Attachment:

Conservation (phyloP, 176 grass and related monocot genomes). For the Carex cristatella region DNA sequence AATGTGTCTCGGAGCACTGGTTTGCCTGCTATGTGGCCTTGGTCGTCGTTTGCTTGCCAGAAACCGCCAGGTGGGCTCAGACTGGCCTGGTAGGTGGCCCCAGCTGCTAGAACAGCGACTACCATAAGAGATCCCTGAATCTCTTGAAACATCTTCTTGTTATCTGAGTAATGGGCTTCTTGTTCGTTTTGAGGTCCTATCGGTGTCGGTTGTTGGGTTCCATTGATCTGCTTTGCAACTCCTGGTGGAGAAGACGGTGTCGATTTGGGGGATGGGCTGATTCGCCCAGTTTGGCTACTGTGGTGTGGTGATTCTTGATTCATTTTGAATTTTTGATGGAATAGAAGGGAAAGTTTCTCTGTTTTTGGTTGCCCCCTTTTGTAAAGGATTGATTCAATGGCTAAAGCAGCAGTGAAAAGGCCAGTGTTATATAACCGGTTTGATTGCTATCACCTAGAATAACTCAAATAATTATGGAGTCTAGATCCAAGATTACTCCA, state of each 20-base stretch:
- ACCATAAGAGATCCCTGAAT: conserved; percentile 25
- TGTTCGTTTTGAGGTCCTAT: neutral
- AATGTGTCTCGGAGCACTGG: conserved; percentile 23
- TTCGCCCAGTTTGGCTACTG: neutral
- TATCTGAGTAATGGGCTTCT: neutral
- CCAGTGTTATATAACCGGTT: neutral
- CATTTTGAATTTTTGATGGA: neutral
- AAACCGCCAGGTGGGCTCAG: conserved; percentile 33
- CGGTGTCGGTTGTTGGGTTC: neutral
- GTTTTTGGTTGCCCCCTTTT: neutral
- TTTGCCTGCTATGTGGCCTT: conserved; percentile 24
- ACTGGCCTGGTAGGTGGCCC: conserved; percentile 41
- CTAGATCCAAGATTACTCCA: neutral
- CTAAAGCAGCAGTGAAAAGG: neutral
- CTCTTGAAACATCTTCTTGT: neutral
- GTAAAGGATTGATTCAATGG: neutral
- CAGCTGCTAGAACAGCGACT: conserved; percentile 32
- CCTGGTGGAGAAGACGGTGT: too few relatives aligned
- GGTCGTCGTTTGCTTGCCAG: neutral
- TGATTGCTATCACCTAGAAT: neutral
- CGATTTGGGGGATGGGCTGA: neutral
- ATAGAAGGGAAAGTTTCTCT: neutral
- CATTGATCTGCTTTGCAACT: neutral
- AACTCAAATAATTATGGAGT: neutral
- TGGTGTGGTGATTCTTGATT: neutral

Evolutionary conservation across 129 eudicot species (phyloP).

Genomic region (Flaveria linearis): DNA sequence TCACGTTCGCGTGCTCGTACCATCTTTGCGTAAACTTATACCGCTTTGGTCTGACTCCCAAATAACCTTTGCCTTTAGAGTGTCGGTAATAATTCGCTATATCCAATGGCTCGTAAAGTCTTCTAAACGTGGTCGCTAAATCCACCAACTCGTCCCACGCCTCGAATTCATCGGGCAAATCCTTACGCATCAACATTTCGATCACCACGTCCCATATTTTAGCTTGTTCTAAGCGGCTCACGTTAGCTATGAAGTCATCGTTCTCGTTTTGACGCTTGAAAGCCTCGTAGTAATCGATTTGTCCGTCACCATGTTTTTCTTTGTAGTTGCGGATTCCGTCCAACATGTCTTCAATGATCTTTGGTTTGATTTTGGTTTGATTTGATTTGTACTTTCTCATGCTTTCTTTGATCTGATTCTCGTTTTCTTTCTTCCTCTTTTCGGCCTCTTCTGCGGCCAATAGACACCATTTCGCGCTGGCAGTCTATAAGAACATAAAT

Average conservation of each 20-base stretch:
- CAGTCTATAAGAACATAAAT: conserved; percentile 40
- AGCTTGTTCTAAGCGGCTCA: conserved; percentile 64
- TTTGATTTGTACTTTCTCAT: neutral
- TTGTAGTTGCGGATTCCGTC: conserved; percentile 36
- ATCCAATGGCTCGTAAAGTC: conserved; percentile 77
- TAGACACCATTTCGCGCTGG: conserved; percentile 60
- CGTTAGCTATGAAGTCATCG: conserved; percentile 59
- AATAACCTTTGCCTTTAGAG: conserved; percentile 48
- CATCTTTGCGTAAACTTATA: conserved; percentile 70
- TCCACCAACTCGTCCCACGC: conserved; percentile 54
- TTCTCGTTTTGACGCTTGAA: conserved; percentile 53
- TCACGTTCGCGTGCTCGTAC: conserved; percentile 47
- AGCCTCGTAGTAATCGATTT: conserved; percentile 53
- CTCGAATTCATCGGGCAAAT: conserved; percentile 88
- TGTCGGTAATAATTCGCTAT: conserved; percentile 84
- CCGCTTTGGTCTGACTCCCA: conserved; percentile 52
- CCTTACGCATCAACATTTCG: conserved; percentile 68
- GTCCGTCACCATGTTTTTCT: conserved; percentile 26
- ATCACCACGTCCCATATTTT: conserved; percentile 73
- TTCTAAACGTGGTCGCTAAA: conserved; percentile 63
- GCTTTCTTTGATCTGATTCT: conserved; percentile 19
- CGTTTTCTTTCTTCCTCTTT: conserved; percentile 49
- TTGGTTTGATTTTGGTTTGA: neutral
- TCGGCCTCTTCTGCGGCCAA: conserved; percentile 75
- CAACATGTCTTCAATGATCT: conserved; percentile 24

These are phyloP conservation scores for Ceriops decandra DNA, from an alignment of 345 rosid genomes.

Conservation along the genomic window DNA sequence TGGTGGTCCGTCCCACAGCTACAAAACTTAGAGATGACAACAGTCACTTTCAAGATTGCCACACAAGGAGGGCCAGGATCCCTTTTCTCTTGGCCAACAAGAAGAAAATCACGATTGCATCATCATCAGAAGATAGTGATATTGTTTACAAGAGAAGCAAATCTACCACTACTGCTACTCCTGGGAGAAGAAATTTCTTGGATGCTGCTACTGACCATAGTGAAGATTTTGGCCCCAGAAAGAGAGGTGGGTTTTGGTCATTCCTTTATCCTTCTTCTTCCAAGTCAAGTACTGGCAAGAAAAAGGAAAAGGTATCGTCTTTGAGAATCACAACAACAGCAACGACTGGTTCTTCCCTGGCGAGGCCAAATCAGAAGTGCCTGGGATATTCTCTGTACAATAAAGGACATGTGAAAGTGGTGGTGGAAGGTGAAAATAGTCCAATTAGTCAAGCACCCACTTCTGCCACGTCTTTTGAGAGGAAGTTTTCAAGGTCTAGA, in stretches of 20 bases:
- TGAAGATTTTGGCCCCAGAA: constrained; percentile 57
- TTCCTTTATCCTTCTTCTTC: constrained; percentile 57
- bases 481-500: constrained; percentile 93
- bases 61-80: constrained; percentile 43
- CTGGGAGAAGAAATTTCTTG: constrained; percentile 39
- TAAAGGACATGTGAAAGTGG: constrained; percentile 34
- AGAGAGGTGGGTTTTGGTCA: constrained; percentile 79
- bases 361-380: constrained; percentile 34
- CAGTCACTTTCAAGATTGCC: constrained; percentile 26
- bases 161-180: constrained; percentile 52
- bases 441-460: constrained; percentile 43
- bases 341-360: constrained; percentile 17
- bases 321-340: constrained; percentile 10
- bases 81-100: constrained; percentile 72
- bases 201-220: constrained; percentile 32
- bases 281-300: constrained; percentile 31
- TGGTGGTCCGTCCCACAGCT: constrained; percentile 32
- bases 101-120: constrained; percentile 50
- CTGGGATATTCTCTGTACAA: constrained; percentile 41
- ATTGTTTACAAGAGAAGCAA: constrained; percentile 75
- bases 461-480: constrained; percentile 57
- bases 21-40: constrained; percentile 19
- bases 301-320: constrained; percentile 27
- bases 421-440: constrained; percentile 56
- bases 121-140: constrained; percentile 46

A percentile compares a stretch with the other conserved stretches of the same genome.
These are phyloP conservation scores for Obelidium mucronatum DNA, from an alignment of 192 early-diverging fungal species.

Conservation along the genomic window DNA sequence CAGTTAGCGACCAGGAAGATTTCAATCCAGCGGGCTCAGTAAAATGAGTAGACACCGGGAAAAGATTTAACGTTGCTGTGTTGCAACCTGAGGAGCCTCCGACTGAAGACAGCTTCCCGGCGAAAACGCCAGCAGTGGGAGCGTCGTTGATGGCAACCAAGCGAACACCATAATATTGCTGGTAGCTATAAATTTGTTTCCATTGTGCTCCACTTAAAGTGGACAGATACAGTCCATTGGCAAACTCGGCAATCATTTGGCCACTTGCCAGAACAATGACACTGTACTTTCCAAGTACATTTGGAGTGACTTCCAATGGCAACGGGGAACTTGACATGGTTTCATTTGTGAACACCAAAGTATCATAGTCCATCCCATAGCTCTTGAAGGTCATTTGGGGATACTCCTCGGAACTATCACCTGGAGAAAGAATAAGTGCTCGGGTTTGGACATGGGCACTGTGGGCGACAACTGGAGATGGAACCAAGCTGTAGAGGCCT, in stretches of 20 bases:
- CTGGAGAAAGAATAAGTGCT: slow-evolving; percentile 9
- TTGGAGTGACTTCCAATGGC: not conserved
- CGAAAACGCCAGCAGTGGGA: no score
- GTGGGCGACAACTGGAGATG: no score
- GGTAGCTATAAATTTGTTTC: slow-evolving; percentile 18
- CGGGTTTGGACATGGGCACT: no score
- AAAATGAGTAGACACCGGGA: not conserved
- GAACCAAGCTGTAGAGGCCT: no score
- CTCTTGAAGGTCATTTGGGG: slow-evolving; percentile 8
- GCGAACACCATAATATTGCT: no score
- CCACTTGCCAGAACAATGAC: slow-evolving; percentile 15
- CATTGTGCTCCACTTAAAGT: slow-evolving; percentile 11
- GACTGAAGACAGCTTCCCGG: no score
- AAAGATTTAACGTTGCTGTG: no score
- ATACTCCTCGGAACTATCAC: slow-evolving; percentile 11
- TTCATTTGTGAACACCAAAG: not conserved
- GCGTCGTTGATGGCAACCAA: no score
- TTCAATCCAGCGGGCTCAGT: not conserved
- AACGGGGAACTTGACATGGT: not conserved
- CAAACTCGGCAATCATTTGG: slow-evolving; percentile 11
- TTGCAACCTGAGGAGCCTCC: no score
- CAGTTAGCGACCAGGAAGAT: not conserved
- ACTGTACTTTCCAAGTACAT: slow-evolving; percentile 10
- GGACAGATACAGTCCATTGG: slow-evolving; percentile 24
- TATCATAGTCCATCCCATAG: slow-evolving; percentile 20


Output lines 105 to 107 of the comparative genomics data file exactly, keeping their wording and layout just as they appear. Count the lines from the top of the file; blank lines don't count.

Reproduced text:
- TTGCAACCTGAGGAGCCTCC: no score
- CAGTTAGCGACCAGGAAGAT: not conserved
- ACTGTACTTTCCAAGTACAT: slow-evolving; percentile 10